It's that time of year again, where Boston Celtics legends are born and killed, with training camp heroes emerging before a single meaningful minute of basketball is played.
Training camp isn't all bluster and hyperbole, however, and there's plenty of useful information to be learned in the tune-ups prior to the start of the season. Offseason conditioning, potential lineup combinations and roster spot battles are all hot topics this time of year.
These stories are even more frequent this season, with so many new faces fighting for playing time under a coach making his pro debut. Brad Stevens has a steep challenge ahead of him, so early returns on his transition to the NBA are of interest as well.
So what's the word?
Stevens Maniacal about Defense
A hallmark of recent Celtics teams was their ability to suffocate opposing teams on offense. Ex-coach Doc Rivers paired with defensive minds like Tom Thibodeau to devise aggressive schemes that took advantage of his personnel.
Coaches and players have been filing in and out of town, but according to Marc D'Amico of Celtics.com and Scott Souza of the MetroWest Daily News, defense is still at the forefront of the conversation.
The Celtics lost defensive savant Kevin Garnett this offseason, which creates a massive hole in the middle that must be filled. Without a clear one-to-one replacement for The Big Ticket, the entire team must be fundamentally sound to account for the skill gap.
Stevens has not minced words when it comes to his vision for his defense. He told Jay King of MassLive.com that the Celtics will employ tactics used by the league's top units:
We’re going to have a man-oriented system, man with zone principles, not that much dissimilar from some of the better teams in the league defensively, what they try to do. That doesn’t mean we’re going to be there, it doesn’t mean we’re a long way from being there, but from a technical and tactical standpoint that will be a big emphasis – creating that identity.
Someone is going to have to lead the charge for this unit. Who could that be?
Brandon Bass, Defensive Leader?
Having played alongside Garnett for the past two seasons, Brandon Bass has a good idea of what it takes to lead a defense.
It's a challenge he has fully embraced, and the confidence he has in himself has not gone unnoticed by teammates:
This year I can be myself, and I think that being vocal and more of a defensive-minded player is something I’ve grown into. I think I’ve got to be the one who just takes that first step in leadership on defense and being vocal and just having a defensive mindset.
Avery Bradley said, "If you look at when KG was here, it rubbed off on Brandon. Now it can rub off from Brandon to other guys."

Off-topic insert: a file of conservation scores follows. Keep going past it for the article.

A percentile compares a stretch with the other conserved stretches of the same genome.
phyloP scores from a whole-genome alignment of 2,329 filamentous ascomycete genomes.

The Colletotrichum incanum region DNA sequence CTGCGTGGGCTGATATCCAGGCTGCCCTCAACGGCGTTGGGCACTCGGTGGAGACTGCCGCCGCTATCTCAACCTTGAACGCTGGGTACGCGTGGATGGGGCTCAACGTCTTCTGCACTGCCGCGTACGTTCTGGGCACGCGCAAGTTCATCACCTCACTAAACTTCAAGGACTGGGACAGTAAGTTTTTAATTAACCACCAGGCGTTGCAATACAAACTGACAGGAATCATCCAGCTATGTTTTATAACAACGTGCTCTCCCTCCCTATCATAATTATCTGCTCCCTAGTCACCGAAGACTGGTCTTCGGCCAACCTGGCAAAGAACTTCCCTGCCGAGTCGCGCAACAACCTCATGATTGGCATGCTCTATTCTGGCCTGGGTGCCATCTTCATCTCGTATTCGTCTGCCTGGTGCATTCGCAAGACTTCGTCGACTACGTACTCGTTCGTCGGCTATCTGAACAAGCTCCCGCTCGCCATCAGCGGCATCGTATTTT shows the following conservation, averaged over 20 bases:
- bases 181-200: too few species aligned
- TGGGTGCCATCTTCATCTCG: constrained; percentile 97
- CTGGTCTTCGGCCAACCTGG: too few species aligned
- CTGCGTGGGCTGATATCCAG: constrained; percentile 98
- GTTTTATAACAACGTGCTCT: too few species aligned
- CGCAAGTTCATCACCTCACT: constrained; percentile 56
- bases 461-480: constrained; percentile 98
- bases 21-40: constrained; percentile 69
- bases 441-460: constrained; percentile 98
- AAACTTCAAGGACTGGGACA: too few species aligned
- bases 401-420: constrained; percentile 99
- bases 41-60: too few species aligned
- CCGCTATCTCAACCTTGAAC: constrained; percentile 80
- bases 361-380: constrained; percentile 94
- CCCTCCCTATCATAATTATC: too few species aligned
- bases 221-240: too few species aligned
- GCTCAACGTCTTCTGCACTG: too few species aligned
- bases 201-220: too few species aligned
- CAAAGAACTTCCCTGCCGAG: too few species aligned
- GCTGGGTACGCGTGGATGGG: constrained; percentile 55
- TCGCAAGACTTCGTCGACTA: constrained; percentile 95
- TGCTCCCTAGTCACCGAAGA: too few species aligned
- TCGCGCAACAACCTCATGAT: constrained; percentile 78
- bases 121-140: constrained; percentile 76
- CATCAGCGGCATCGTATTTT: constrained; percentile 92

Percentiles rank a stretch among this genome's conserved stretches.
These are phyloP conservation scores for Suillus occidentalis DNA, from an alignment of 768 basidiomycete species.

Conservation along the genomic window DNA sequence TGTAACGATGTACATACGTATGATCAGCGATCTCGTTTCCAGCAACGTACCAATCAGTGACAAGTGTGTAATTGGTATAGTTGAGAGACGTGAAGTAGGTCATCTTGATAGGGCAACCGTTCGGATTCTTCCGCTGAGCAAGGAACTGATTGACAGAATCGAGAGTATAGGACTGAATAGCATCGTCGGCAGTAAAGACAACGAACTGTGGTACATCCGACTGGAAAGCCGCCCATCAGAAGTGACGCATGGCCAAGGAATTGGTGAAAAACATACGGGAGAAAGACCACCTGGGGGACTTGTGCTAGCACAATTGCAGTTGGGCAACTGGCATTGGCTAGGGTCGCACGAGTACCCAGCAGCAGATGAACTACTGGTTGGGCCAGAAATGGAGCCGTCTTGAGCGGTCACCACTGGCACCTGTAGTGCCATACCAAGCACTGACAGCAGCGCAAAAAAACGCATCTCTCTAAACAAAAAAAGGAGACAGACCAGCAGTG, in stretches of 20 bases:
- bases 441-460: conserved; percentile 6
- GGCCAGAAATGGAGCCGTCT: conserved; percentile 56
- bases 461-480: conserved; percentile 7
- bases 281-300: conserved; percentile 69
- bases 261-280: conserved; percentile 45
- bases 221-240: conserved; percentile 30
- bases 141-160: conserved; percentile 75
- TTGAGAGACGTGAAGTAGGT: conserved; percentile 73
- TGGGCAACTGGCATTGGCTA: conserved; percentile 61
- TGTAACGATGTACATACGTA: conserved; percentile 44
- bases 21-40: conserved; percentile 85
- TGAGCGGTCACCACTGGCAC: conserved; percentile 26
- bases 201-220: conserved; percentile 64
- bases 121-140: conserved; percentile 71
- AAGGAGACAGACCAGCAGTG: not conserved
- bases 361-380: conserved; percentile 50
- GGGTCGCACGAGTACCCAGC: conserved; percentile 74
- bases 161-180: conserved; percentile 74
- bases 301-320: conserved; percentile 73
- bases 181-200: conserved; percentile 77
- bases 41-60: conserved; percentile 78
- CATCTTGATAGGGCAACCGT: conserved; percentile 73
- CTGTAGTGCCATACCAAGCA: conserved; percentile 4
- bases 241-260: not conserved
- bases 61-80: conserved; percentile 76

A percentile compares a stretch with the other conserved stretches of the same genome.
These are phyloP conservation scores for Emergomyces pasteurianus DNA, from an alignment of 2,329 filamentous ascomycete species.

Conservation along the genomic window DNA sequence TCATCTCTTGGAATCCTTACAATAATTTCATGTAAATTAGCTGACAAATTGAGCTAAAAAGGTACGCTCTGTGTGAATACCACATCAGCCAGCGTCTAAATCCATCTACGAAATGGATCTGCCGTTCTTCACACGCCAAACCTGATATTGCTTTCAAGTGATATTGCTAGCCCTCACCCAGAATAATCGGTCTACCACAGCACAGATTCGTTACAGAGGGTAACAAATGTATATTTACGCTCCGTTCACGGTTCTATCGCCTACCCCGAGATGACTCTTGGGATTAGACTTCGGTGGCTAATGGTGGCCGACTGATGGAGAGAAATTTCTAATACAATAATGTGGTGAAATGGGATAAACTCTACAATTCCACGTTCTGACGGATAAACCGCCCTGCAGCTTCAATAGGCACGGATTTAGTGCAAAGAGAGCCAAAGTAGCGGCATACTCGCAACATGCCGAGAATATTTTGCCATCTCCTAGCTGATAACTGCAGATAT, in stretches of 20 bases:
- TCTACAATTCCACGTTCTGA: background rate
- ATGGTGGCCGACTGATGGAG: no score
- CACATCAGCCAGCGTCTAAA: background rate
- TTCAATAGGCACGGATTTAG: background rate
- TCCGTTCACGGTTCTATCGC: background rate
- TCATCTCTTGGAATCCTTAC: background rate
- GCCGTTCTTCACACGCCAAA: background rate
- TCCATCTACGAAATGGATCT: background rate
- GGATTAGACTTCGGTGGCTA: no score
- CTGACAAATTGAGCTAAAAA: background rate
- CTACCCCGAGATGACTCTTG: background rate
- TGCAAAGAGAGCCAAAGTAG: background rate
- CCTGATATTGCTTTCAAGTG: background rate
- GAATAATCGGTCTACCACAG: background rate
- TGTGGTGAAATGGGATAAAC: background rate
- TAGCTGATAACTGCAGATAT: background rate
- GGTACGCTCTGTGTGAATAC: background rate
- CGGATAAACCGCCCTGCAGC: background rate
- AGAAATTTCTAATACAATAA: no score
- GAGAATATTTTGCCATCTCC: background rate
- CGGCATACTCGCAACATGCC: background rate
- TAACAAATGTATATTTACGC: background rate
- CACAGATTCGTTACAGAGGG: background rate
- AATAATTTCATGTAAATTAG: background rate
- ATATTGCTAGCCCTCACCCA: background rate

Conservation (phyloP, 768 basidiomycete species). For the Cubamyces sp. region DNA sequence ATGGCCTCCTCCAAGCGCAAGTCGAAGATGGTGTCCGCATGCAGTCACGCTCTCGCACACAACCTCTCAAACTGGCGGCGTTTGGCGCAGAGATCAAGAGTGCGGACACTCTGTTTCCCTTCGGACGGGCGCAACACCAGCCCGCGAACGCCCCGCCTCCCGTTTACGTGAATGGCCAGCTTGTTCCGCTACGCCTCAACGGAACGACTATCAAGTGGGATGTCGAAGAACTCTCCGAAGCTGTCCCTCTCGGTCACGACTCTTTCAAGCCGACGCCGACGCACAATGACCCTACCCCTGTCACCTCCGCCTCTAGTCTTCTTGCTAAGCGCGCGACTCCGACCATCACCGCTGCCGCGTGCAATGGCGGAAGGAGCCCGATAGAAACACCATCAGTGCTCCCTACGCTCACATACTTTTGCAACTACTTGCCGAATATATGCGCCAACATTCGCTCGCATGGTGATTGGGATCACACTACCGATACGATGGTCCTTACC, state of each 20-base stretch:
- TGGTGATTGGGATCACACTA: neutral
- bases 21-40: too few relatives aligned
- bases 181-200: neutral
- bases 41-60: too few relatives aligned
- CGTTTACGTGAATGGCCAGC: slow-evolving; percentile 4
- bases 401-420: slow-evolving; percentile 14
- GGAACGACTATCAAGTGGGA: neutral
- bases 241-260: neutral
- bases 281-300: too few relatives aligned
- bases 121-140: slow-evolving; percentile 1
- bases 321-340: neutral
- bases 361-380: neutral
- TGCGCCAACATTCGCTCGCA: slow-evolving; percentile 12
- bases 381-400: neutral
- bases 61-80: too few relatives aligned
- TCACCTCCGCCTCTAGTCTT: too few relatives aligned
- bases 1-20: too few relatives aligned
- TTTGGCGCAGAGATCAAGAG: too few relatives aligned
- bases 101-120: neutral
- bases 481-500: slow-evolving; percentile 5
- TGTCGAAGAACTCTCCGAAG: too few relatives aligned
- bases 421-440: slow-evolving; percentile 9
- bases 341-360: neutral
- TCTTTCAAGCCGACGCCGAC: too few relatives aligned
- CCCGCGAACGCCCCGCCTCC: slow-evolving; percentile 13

Some have clamored for Bass to be shopped on the open market, but he might be enough of a difference-maker on defense that the Celtics feel they need to hang onto him.
Jared Sullinger Ahead of Schedule; Kris Humphries in "Elite" Shape
Veteran-laden teams are prone to starting off seasons slow, preferring to save their legs for the spring and early summer, when they hope to be making a run to the NBA Finals.
Young teams, on the other hand, look to hit the ground running. In order to do that, everyone has to be in peak physical condition. A couple of Celtics are ahead of schedule in that regard.
The news regarding Jared Sullinger is especially encouraging considering the health obstacles the young forward has had to overcome to work his way back to the court. Coach Stevens told Marc D'Amico he was happy about his progress:
Jared’s come a long way from the first time I saw him work out, which was in early, early August or so after he was cleared to do full contact drills in just a one-on-one setting… I was pleasantly surprised at his motor today, because I thought it was really good.
There's another Celtic who showed up to camp ready to roll, but it's his demeanor rather than his conditioning that has fans and pundits taking notice.
Jeff Green Ready to Shoulder the Load
It's hard to believe Jeff Green is only 27 years old, because it seems like people have been predicting he was on the verge of breaking out for quite some time now. Major health issues and the natural process of figuring out his role in the league have hindered Green from making the leap many think he's capable of.
But Green told Boston Globe columnist Baxter Holmes that he's finally ready for the spotlight:
Bring it on. It’s a challenge that I’m willing to take on.
I’m not looking to fill the footsteps of Paul Pierce or Kevin Garnett. What they’ve done is in the books. My job is to now create my own footprints and be the best player I can be and not try to live up to anyone’s standards.
My game is to get to the free-throw line at least eight times a game. I want to be aggressive.
That final proclamation is bold, in and of itself. To achieve that figure, Green would have to more than double his current free-throw attempt average of 3.2. For a player who has admitted to being tentative at times, his lofty goal is encouraging and shows he isn't content with just being good enough to get by.
His serious heath concerns hopefully behind him, Green is poised to finally maximize his tantalizing array of skills.